Using embryonic wing scales, Professor Andrew Parker from the London's Natural History Museum was able to grow the wing of a blue morpho, a butterfly characterized by blue, metallic wings, in his lab.
Butterfly wings have lasting iridescence and this has stumped scientists for years. But with Parker's breakthrough work, the scientific community has gained deeper insight into what imparts such stunning appearances to butterfly wings.
"Conventional pigments work by absorbing some wavelengths of light and scattering others. But the wings of the blue morpho contain transparent structures that refract light in a way that gives it its vivid coloration," explained Parker.
By growing a blue morpho's wing, Parker hoped to find a way of recreating the structures in the butterfly's wing that act as tiny prisms and split light into different colors. In fact, butterfly wings are actually transparent. But these structures and prisms reflect light, and that's what makes butterfly wings appear rich in color.
Parker adds that not only do the structures reflect light to achieve breathtaking colors but they last a long time as well, citing the discovery of 49-million-year-old beetles (they have the same prism-like structures as butterflies) that are still the same color as when they had died.
However, these prism-like structures are hard to recreate even with advanced tools and technology available because they are simply far too intricate. Scientists realized that animals are naturally adept at creating these structures and this led Parker to trying to culture living cells that will grow on to become butterfly wings. The attempt took a few years but he and his colleagues have succeeded in replicating a butterfly wing from cultured living cells.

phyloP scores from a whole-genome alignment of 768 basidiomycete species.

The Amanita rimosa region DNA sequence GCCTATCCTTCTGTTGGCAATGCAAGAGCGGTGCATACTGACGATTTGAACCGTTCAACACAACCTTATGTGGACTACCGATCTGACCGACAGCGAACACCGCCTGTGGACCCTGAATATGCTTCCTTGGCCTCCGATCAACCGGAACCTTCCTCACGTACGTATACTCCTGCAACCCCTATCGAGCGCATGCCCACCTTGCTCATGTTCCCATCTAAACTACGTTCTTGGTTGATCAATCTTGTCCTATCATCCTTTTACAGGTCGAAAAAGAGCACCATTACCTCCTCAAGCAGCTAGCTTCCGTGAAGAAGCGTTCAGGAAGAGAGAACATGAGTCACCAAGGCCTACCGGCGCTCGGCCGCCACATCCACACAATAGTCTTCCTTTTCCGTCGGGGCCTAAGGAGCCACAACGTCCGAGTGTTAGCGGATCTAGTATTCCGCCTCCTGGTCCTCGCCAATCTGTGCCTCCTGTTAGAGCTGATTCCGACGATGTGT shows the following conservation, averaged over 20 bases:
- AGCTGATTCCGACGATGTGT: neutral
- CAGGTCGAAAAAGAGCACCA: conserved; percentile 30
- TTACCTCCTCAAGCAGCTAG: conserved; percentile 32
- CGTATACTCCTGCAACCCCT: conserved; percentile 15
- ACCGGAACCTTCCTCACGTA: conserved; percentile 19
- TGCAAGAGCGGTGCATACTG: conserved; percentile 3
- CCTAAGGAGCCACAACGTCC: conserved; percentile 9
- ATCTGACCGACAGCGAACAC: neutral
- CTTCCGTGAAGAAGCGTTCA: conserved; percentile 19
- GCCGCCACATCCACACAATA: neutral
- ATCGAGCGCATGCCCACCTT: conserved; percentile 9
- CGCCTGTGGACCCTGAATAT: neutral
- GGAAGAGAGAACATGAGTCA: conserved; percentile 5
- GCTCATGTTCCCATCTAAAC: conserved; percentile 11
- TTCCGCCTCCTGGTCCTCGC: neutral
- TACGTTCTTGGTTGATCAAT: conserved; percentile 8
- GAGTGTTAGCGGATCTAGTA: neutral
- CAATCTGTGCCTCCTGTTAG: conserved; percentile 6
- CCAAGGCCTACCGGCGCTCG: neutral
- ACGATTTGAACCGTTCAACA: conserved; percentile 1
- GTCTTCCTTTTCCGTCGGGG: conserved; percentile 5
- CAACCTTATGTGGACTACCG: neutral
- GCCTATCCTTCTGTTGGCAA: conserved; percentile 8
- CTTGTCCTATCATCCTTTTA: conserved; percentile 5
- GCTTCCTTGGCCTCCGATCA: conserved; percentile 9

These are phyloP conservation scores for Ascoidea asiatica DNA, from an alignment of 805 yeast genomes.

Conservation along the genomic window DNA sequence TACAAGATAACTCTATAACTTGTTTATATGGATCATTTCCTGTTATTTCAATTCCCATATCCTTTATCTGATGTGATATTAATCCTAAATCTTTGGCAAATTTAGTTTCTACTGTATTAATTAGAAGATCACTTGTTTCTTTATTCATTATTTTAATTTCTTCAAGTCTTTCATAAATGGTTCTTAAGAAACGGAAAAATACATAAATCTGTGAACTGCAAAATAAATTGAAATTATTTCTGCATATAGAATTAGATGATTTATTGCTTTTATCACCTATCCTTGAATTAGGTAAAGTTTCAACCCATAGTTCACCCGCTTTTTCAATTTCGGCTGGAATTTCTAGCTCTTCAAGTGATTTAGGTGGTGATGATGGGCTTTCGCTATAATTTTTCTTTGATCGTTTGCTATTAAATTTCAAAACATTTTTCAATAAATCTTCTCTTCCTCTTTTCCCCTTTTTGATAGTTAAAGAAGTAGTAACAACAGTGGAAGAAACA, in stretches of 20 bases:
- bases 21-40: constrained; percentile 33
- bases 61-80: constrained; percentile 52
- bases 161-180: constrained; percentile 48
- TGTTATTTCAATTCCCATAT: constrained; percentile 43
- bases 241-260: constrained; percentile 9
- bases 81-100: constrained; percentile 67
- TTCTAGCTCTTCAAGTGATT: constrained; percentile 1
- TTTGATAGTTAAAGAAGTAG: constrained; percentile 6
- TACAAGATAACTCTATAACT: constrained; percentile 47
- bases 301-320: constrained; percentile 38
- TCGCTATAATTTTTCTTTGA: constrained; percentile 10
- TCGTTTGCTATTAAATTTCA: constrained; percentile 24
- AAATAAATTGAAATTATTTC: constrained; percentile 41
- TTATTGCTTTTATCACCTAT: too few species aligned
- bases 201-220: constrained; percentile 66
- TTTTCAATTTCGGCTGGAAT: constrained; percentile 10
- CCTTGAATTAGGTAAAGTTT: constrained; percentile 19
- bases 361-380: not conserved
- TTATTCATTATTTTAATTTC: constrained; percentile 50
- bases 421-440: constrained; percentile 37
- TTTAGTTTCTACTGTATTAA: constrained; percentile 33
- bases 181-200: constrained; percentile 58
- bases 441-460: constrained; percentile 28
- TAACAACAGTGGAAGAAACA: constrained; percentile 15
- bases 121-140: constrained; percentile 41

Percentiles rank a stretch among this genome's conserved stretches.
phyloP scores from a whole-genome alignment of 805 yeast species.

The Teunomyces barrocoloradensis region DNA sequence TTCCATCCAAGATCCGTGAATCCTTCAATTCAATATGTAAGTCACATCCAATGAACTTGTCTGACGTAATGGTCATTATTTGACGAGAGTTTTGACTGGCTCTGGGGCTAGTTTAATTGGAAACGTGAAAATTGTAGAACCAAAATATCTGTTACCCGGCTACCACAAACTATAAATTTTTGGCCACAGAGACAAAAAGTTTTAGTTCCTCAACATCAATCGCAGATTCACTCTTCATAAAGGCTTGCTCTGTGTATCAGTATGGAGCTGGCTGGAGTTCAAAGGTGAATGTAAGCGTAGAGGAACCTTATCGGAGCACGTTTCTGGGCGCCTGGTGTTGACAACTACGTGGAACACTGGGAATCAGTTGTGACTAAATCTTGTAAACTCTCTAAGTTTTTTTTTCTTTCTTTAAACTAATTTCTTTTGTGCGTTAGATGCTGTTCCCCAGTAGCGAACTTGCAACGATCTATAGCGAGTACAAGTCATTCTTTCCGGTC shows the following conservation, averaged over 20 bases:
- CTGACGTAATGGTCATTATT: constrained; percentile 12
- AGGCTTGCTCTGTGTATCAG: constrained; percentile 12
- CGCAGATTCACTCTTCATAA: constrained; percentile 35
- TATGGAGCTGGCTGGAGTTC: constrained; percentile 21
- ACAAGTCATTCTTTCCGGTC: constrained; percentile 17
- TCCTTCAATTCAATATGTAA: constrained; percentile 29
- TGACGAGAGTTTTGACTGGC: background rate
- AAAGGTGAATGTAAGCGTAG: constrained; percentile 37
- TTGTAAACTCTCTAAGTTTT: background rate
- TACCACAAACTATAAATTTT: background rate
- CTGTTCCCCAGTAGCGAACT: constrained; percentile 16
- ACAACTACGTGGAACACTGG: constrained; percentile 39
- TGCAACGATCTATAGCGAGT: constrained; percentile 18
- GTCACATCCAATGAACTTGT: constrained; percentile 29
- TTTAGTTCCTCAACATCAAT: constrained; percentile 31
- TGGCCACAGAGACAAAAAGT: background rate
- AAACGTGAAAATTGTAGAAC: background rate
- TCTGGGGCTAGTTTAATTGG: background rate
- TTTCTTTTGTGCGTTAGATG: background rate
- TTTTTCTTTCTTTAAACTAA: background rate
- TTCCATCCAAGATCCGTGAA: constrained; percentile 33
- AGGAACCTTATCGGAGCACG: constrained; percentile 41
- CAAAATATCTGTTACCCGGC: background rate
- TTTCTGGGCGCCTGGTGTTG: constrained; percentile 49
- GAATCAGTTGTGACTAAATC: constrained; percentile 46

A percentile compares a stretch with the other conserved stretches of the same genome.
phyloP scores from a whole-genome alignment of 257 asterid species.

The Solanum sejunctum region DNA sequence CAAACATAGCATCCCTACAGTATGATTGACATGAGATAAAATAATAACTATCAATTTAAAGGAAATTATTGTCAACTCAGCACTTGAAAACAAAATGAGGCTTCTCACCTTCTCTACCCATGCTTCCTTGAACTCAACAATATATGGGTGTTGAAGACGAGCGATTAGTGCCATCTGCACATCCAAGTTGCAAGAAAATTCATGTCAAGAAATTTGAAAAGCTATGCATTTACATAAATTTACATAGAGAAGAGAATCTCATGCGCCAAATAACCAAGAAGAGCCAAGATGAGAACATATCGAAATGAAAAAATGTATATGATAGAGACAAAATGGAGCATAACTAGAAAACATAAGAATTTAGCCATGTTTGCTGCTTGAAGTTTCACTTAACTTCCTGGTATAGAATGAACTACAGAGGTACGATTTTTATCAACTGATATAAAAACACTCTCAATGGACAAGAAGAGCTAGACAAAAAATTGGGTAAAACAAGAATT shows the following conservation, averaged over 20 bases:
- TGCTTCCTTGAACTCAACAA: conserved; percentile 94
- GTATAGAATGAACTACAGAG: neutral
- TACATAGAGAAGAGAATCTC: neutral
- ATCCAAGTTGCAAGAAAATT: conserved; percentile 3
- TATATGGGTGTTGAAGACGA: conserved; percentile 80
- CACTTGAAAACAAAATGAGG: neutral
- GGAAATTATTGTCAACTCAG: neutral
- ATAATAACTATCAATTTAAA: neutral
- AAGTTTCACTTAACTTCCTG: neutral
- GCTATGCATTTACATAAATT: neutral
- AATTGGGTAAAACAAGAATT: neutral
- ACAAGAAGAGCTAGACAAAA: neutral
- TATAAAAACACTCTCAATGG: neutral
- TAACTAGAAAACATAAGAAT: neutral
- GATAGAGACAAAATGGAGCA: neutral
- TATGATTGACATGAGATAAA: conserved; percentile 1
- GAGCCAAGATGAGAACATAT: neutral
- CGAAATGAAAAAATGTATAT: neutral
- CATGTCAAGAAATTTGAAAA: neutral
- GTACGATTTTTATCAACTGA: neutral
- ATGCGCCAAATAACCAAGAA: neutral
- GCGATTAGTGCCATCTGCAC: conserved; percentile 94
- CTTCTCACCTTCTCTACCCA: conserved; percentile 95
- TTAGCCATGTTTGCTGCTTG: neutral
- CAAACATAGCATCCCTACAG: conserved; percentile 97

This is the first time that scientists have been able to recreate the structures in a lab setting and now are gearing up to expand the process, producing large enough quantities that can be utilized for commercial purposes.
If scientists were able to reproduce what allowed a beetle to retain its color for 49 million years, this opens up the possibility for paints that don't fade.
"This is only the beginning, but now that we understand the structure we could start to tweak it to get a different optical effect," said Parker. Butterfly genome can even be changed to specify what kind of colored cells has to be grown.
Parker's work with the blue morpho wing was published in the Bioinspired, Biomimetic and Nanobiomaterials journal.